1 Language Model
2 Syntactic Forms
3 Datatypes
4 Structures
5 Classes and Objects
6 Units
7 Contracts
8 Pattern Matching
9 Control Flow
10 Concurrency
11 Macros
12 Input and Output
13 Reflection and Security
14 Operating System
15 Memory Management
16 Running PLT Scheme
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2.1 Modules: module, ...

The module Form in Guide: PLT Scheme introduces module.

(module id module-path form ...)

Declares a module. If the current-module-declare-name parameter is set, the parameter value is used for the module name, otherwise (quote id) is the name of the declared module.

The module-path must be as for require, and it supplies the initial bindings for the body forms. That is, it is treated like a (require module-path) prefix before the forms, except that the bindings introduced by module-path can be shadowed by definitions and requires in the module body forms.

If a single form is provided, then it is partially expanded in a module-begin context. If the expansion leads to #%plain-module-begin, then the body of the #%plain-module-begin is the body of the module. If partial expansion leads to any other primitive form, then the form is wrapped with #%module-begin using the lexical context of the module body; this identifier must be bound by the initial module-path import, and its expansion must produce a #%plain-module-begin to supply the module body. Finally, if multiple forms are provided, they are wrapped with #%module-begin, as in the case where a single form does not expand to #%plain-module-begin.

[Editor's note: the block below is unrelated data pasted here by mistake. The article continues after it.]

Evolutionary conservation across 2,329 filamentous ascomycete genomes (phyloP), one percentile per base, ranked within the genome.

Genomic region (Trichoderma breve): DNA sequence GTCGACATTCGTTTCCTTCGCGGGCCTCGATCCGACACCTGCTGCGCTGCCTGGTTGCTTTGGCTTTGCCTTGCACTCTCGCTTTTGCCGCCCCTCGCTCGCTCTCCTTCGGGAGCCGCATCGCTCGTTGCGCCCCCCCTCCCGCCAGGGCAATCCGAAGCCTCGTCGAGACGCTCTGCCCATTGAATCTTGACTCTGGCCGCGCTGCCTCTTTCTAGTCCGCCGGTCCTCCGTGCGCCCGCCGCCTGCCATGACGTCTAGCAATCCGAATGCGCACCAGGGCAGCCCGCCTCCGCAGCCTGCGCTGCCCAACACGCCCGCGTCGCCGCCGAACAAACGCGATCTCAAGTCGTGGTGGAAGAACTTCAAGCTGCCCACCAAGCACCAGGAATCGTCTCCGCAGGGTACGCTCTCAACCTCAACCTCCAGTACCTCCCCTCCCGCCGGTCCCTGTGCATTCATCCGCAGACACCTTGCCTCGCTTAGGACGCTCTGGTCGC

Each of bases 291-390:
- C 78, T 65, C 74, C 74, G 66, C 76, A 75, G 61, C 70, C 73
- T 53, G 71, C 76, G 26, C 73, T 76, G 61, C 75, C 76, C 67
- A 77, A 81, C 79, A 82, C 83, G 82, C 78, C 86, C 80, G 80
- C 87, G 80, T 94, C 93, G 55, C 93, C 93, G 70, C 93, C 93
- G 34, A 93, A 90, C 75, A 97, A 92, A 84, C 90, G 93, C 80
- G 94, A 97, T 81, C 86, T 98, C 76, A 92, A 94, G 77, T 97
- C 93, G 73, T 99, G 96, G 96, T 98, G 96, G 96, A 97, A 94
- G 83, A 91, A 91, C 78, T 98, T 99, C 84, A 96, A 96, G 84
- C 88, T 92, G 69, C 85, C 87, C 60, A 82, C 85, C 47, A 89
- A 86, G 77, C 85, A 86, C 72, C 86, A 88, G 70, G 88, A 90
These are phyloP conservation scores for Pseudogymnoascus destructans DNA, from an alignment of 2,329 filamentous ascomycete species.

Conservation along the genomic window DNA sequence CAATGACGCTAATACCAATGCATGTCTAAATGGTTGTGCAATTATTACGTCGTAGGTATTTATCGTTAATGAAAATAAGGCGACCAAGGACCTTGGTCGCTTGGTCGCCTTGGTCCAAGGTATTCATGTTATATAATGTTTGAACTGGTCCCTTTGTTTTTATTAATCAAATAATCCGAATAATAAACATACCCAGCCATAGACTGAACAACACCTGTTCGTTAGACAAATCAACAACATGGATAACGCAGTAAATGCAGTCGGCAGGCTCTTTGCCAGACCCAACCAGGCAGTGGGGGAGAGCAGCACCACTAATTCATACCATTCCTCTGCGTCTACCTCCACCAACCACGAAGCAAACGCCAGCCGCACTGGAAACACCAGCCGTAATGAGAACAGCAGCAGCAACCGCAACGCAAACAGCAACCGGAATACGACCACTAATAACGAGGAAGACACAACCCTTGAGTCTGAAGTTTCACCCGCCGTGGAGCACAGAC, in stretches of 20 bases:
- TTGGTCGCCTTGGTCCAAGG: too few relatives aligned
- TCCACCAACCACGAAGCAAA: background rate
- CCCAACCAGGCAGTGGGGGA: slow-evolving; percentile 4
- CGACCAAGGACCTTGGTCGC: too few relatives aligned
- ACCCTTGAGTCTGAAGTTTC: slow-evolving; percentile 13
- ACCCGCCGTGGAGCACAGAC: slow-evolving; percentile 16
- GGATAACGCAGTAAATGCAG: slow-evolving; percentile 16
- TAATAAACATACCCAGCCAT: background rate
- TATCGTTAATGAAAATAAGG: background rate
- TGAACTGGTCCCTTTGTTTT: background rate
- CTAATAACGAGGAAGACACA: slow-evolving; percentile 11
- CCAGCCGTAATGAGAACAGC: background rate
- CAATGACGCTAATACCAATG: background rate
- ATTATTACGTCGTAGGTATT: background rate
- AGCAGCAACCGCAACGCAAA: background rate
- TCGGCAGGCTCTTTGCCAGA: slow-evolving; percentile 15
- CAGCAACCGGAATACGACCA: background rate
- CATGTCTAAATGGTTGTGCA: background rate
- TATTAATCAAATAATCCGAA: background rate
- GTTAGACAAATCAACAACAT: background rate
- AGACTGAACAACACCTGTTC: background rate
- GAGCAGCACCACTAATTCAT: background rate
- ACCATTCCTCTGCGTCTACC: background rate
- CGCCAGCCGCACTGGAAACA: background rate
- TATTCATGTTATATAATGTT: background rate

After such wrapping, if any, and before any expansion, an 'enclosing-module-name property is attached to the #%module-begin syntax object (see Syntax Object Properties); the property’s value is a symbol corresponding to id.

Each form is partially expanded (see Partial Expansion) in a module context. Further action depends on the shape of the form:

After all forms have been partially expanded this way, then the remaining expression forms (including those on the right-hand side of a definition) are expanded in an expression context.

The scope of all imported identifiers covers the entire module body, as does the scope of any identifier defined within the module body. The ordering of syntax definitions does not affect the scope of the syntax names; a transformer for A can produce expressions containing B, while the transformer for B produces expressions containing A, regardless of the order of declarations for A and B. However, a syntactic form that produces syntax definitions must be defined before it is used.

No identifier can be imported or defined more than once at any phase level. Every exported identifier must be imported or defined. No expression can refer to a top-level variable.

The evaluation of a module form does not evaluate the expressions in the body of the module. Evaluation merely declares a module, whose full name depends both on id and (current-module-name-prefix).

The module body is executed only when the module is explicitly instantiated via require or dynamic-require. On invocation, expressions and definitions are evaluated in order as they appear within the module; accessing a module-level variable before it is defined signals a run-time error, just like accessing an undefined global variable.

See also Modules and Module-Level Variables and Module Phases.

(#%module-begin form ...)

Legal only in a module begin context, and handled by the module form.

The pre-defined #%module-begin form wraps every top-level expression to print non-#<void> results using current-print.

(#%plain-module-begin form ...)

Legal only in a module begin context, and handled by the module form.